When is it okay to prevent a woman from speaking?

After Kamala Harris’ debate with Mike Pence, some female pundits couldn’t contain their glee that Harris had told Pence, on the few occasions when he interrupted her, “I’m speaking.” They saw this as the defining moment of the debate (or claimed to).

I wonder how these same female pundits evaluated today’s spectacle of a distinguished female nominee for the Supreme Court being treated as a bystander at her confirmation hearing, while men droned on and on for 30 minutes at at time. I imagine these particular women were fine with it. They don’t like Judge Barrett or her approach to judging. In their minds, it’s okay to keep women from speaking — to sideline them — if the women would say conservative things. “I’m speaking” is a one-way street.

However, less blinkered feminists might view the matter differently. They might not like it that Amy Barrett wasn’t given the opportunity to speak at her own confirmation hearing. She was used as a prop. By men.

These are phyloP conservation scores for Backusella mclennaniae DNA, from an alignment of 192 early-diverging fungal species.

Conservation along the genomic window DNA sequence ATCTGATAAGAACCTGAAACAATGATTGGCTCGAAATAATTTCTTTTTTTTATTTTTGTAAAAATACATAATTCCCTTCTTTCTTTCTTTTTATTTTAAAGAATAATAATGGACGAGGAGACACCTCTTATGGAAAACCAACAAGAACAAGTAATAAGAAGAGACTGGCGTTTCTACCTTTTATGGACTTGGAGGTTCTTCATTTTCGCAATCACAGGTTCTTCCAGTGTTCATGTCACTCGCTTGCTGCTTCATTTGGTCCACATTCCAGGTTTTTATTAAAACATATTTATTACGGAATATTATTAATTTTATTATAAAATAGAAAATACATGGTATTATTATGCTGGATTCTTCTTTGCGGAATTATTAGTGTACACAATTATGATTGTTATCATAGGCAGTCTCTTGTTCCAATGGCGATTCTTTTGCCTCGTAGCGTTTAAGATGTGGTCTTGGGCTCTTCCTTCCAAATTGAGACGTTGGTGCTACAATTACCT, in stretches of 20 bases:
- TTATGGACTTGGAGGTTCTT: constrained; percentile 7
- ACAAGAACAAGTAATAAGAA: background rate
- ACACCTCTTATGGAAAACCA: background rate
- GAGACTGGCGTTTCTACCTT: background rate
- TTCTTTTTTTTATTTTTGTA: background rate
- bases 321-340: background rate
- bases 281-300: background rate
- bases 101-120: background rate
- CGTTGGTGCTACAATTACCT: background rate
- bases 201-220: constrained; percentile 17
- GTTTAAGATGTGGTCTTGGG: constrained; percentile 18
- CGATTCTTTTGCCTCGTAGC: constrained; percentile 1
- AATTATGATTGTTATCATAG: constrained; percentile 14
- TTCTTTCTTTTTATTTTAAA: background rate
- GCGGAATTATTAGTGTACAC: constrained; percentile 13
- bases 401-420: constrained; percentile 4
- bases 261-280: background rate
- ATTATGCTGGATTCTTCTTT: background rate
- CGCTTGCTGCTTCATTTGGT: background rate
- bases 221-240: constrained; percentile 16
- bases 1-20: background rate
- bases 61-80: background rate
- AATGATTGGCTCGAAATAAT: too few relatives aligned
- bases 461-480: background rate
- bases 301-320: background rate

This isn’t how Democrats treated John Roberts and Sam Alito. Sure, there was a fair amount of speechmaking at their hearings. But the Democrats on the Senate Judiciary Committee also engaged with Roberts and Alito. These two nominees spoke a lot. Barrett was rarely afforded that opportunity.

I don’t attribute the difference to sexism. I assume the Democrats behaved the way they did today out of sheer political calculation. I assume that a decade and a half ago, their political calculation was different.

But I’m not a woman. I can imagine some women being turned off by the way certain Democrats — including Kamala Harris, ironically — froze Amy Barrett out of her own confirmation hearing. It wasn’t a good look.

Oh, for the bad old days when bottom-of-his-class Joe Biden tried to mix it up with stars like John Roberts and Sam Alito.

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